Single-use cystoscopes save a “significant” amount of time compared with their reusable counterparts and provide equivalent clinician satisfaction, according to a new study
The study, recently published in the Journal of Endourology, compared single-use cystoscopes with reusable cystoscopes for ureteral stent removal during a multicenter randomized trial.
On average, the time it took from preparation for the procedure to either disposal or processing prep was about 10 minutes for the single-use cystoscope and 18 minutes for the reusable scope, signaling a time-saving advantage for the single-use device, the authors wrote.
102 Patients Studied
Researchers conducted the study from April 27, 2021, to July 15, 2022. The study enlisted a group of urologists from three centers to compare the performance of the Ambu aScope 4 Cysto to a standard flexible reusable cystoscope for ureteral stent removal.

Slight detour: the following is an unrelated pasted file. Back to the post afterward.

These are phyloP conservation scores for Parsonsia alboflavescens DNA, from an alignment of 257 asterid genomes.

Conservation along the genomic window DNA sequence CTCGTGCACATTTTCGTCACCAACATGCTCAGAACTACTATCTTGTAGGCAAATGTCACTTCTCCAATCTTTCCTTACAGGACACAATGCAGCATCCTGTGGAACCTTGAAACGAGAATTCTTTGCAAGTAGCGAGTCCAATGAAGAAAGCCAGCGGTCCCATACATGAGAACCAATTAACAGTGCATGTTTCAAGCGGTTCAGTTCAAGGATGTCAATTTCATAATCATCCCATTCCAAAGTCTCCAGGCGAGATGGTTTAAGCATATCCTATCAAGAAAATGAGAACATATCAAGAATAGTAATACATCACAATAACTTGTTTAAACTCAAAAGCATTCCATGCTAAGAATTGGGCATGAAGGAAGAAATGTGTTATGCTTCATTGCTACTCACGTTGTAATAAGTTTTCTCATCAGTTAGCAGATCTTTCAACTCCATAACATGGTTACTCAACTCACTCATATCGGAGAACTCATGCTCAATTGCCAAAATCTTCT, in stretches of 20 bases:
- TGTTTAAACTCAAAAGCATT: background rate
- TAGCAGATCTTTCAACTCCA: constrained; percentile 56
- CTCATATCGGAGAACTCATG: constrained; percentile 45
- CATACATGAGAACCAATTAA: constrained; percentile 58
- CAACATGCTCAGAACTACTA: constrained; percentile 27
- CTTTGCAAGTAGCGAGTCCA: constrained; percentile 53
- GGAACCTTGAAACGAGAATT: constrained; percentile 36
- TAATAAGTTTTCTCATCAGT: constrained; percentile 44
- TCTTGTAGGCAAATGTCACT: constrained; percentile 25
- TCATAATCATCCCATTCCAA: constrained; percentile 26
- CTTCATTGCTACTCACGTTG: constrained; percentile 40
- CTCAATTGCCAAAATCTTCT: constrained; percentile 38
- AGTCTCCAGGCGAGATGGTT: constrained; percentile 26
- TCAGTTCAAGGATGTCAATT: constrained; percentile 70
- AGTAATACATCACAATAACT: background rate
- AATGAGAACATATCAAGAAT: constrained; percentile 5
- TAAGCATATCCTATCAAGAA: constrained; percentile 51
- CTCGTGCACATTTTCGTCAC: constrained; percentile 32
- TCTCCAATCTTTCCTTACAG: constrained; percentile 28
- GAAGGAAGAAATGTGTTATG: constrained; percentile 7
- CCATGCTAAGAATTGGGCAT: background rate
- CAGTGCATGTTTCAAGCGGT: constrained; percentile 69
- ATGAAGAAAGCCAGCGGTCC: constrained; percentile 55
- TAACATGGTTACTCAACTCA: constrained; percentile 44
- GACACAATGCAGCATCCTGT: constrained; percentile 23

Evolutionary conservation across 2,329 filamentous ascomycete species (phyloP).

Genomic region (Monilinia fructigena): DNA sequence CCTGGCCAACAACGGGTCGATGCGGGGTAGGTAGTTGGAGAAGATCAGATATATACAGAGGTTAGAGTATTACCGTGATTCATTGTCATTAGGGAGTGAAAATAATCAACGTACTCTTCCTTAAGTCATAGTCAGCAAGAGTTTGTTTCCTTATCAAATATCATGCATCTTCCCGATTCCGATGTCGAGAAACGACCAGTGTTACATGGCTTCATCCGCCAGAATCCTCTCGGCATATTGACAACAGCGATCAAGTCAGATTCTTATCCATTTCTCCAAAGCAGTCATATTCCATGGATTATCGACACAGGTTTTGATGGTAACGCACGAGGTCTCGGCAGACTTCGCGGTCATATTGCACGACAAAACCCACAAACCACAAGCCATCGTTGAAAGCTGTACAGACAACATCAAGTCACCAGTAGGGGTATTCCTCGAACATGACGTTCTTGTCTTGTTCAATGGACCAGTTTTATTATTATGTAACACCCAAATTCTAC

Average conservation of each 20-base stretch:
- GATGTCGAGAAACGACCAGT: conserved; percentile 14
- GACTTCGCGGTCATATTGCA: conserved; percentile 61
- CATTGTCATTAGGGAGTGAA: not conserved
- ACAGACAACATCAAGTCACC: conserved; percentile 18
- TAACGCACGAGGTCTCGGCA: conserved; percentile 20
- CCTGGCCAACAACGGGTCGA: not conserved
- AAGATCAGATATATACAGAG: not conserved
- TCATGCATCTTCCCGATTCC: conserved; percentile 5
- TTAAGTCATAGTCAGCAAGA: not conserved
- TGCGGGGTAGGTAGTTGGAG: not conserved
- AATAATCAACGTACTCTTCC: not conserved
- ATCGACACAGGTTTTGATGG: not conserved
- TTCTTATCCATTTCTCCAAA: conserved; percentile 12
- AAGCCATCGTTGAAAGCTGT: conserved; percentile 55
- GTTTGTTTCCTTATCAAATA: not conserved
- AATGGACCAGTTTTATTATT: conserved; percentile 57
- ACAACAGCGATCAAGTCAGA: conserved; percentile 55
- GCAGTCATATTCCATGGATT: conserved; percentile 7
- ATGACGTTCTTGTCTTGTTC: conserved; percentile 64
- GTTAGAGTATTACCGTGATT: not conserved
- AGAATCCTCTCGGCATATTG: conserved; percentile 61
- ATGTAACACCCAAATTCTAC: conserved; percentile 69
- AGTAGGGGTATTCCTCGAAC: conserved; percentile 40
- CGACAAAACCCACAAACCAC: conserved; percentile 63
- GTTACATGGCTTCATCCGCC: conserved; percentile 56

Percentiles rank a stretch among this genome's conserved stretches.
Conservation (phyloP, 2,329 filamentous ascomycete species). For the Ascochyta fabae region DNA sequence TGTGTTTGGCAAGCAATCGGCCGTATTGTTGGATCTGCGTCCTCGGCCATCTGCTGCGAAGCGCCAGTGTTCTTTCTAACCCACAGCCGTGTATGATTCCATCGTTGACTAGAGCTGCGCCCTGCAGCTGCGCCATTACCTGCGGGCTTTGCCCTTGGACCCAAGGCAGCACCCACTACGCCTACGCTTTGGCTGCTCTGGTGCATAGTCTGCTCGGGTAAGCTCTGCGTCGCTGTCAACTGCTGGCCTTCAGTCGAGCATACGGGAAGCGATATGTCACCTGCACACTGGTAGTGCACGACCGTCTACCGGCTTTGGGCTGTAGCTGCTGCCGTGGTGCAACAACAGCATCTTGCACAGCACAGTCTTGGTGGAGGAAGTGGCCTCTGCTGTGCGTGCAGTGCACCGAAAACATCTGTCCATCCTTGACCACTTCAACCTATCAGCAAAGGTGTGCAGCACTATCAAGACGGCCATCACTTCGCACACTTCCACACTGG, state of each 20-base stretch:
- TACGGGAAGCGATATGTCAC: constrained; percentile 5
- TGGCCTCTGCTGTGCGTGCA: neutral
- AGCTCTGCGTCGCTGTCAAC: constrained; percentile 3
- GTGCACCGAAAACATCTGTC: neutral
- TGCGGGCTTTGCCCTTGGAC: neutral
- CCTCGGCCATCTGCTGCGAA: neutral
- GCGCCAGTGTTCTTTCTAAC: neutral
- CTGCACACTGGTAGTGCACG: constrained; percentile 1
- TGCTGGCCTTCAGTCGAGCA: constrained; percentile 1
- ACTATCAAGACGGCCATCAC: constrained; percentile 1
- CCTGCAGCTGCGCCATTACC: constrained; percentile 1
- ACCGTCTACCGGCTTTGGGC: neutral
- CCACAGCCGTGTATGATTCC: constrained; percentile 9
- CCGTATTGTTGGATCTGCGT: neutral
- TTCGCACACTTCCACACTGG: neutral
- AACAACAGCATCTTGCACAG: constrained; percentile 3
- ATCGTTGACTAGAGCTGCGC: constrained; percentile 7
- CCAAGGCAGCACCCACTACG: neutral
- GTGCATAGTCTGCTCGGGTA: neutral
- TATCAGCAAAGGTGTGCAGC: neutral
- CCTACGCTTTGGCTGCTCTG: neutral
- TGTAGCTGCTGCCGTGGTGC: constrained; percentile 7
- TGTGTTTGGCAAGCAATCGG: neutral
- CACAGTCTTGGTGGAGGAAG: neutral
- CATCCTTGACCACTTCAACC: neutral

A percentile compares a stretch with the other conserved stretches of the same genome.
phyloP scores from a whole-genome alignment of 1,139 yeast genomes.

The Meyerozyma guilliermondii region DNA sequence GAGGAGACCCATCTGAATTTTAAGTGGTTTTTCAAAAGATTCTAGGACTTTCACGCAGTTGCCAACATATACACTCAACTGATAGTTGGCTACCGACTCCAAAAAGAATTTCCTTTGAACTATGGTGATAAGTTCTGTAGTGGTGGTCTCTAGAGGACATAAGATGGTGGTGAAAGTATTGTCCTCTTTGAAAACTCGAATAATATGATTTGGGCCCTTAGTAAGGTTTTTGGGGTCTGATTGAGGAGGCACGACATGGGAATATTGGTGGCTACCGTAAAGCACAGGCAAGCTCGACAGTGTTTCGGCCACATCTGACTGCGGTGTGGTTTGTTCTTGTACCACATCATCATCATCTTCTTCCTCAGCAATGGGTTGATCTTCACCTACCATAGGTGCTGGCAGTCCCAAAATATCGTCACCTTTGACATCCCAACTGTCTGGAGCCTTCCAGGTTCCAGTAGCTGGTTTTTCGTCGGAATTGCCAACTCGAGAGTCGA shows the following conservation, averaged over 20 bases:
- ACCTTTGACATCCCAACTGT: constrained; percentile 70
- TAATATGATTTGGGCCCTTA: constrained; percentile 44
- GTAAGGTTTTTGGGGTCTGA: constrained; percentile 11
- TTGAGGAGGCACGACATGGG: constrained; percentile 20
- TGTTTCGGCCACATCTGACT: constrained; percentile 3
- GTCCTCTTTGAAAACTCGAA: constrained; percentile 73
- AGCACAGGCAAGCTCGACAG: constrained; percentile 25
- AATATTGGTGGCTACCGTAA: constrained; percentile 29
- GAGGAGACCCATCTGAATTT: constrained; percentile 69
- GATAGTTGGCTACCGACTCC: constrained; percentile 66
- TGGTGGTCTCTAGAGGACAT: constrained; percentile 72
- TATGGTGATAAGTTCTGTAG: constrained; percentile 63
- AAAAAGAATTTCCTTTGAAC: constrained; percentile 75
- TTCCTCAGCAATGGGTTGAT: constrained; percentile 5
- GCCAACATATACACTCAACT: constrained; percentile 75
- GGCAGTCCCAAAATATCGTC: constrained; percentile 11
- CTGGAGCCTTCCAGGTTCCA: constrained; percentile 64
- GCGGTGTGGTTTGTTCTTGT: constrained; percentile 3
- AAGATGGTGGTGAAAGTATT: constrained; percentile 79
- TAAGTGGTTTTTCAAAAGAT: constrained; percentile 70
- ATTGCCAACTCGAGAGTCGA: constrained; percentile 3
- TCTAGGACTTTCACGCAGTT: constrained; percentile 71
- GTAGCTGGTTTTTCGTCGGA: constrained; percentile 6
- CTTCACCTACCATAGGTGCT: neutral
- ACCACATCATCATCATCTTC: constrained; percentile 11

The researchers collected information for each case using specific criteria:
There were 102 patients in the study. They were randomly assigned to one of two groups to undergo either a single-use or a reusable cystoscope procedure for stent removal. The success rate was high for both groups: 98 percent (50 out of 51) for single-use procedures and 100 percent (51 out of 51) for reusable procedures.
In one case, the urologist to pass graspers through the single-use cystoscope and needed to switch to a reusable device, researchers said.
User Satisfaction Surveyed
Following the procedures, urologists assessed their experiences with the cystoscope via a survey with a 5-point Likert scale. On the scale, 1 meant "very difficult" while 5 meant "very easy."
The survey considered simplicity of insertion, maneuverability within the bladder, perceived image quality and acceptability of the single-use cystoscope as an instrument option for stent removals among the procedure’s facets. The median score for all categories for the Ambu aScope 4 Cysto was 4/5, indicating it was “noninferior” to a reusable cystoscope.
Single-use cystoscopes, the authors wrote, are a promising option for office-based urological practices. They save time, are effective and score well with urologists, though “institution-specific costs and workflows” should be analyzed further.
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